Interestingly, I note that on Deutsche Bank's assessment, the largest falls in profit growth forecasts to date have befallen the Resources sector (also the largest contributor to market growth estimates).

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One surprise thus far this month are companies further lifting their dividends and paying out specials. While this would be well-received by retirees and other shareholders, it can also be interpreted as a gesture from company boards who feel their operational performance is not up to scratch, and it might not get better in the year ahead.

Certainly, Woolworths ((WOW)) tried the good old fashioned higher than expected dividend trick on Monday, but it didn't stop the share price from falling on the weak trading update that accompanied a not too flash FY18 performance. Telstra ((TLS)) did it too. Even CommBank ((CBA)) made a point of increasing its dividend, despite all the operational headwinds, the regulatory scrutiny, and the embarrassment from the Royal Commission.

Both Deutsche Bank and Morgan Stanley make the observation local dividends have been the key surprise thus far this season. As such, Australian dividends are rising in line with the global trend, with research conducted by Janus Henderson suggesting dividend payouts globally have surged to a new all-time high this year.

The key difference is, alas, that dividends internationally are growing strongly as a result of noticeable increases in profitability and in cash flows, while locally dividends are increasing further, from already elevated levels of payout, as a defensive measure; to please shareholders in the absence of strong growth.

On Janus Henderson's numbers, global dividends jumped 12.9% year-on-year in the second quarter to $497.4bn, with new records set in twelve countries, including Japan and the USA. The Janus Henderson Global Dividend Index ended the quarter at a new record 182.0, meaning global dividends have risen by more than four-fifths since 2009.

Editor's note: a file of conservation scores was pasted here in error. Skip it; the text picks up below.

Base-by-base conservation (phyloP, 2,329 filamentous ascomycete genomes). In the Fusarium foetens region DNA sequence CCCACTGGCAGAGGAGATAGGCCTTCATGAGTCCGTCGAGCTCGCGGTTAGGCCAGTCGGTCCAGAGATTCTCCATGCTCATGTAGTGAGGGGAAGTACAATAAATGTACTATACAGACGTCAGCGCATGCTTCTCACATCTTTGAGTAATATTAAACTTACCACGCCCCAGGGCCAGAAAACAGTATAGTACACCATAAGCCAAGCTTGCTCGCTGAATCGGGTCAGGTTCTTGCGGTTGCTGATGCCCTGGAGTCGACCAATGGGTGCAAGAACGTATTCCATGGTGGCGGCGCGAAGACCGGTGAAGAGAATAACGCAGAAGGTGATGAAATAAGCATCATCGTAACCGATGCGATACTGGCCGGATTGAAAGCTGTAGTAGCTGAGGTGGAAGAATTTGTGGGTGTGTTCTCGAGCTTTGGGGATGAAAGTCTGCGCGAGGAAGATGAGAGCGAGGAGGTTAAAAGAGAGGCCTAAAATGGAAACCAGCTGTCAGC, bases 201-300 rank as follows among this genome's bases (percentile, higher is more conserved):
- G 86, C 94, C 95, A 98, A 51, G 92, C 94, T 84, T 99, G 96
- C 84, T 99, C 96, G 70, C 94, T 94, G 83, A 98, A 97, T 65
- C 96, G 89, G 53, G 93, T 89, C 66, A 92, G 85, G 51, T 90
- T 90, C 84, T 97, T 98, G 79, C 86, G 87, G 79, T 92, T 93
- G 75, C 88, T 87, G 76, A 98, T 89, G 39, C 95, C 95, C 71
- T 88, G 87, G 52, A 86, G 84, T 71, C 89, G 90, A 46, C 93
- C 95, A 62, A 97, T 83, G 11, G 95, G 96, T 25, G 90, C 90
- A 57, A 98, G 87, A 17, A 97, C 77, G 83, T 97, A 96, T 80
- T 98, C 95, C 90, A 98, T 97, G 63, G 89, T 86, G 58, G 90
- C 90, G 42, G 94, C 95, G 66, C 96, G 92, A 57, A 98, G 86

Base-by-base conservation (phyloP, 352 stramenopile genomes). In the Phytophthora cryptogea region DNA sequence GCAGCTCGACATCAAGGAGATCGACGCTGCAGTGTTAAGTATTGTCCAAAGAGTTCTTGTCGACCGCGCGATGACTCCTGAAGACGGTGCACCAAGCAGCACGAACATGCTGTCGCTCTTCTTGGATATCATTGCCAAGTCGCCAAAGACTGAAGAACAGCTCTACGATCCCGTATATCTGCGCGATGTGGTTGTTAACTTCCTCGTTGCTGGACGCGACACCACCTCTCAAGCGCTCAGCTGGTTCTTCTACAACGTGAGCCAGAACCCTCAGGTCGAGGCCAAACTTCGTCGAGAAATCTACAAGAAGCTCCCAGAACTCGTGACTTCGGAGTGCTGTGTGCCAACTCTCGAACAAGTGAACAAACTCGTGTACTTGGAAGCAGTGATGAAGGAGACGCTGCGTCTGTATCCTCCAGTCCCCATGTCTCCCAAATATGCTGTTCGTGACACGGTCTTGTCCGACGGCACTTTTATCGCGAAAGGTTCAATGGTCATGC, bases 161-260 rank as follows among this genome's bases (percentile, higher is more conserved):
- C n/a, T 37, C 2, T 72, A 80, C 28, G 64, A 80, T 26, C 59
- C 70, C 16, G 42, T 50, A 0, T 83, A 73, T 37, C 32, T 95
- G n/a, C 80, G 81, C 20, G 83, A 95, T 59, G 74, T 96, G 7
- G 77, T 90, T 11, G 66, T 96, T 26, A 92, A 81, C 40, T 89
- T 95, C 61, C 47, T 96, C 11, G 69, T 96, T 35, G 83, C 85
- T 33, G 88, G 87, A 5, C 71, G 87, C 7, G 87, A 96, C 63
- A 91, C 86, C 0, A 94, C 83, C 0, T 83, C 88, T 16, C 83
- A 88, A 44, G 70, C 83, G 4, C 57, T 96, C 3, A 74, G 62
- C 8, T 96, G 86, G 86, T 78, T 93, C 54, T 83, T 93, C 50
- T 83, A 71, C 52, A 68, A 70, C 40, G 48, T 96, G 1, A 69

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One prediction that has quickly turned into a misguided ghost story, is that richly valued companies were set up for a fall-off-the-cliff experience. It did not work out that way in February, and neither is it happening in August. From GUD Holdings ((GUD)), to REA Group, to CSL ((CSL)), ResMed ((RMD)) and Cochlear ((COH)), plus a whole bunch of others, if anything investors are incredibly quick to start buying in case some weakness does occur.

The reason, I believe, remains that these companies are in much better shape than most of the so-called "value" laggards, with better growth prospects, less operational and regulatory risks, and with much better adaptation to modern day disruption from the internet and other factors.

I have written about this before, but I also sense there remains a large wall of disbelief and of resistance against this observation. It's easy for me to add that those investors who are still refusing to accept this, have unlikely done themselves, and their portfolios, any favours over the past 5-7 years.

The latest example of this comes from Goodman Group ((GMG)), high quality achiever inside the global property development sector, with leverage to modern technology through the planning and construction of large warehouses and distribution centres. Prior to the release of FY18 financial performance numbers, analysts pointed out the shares did not look cheap.

This has not stopped the share price from rallying higher following the release of a result that met already elevated expectations, supplemented with enough evidence operational momentum remains strong, with risk to the upside. Analysts' forecasts have risen post the release, pushing up the consensus price target, but the share price remains at a sizable premium.

So what is an investor to do?

My suggestion is the same as with the High Quality Achievers I keep on pointing out, time and again: you wait for share price weakness, which you use to climb on board. This is a time and context that reward quality and investors will not be able to purchase these shares at a comfortable discount. The alternative is to buy cheaper looking stocks, that thus have a problem, or simply are of lesser quality, and carry more risk.

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One pleasing observation is the 3.17% average increase in consensus price targets for companies having reported to date. Certainly, were this number to remain unchanged over the coming eleven days, that would make August a "great" reporting season according to this specific measure. But with more than 200+ companies yet to report, it's probably better to refrain from any heavy handed forecasts.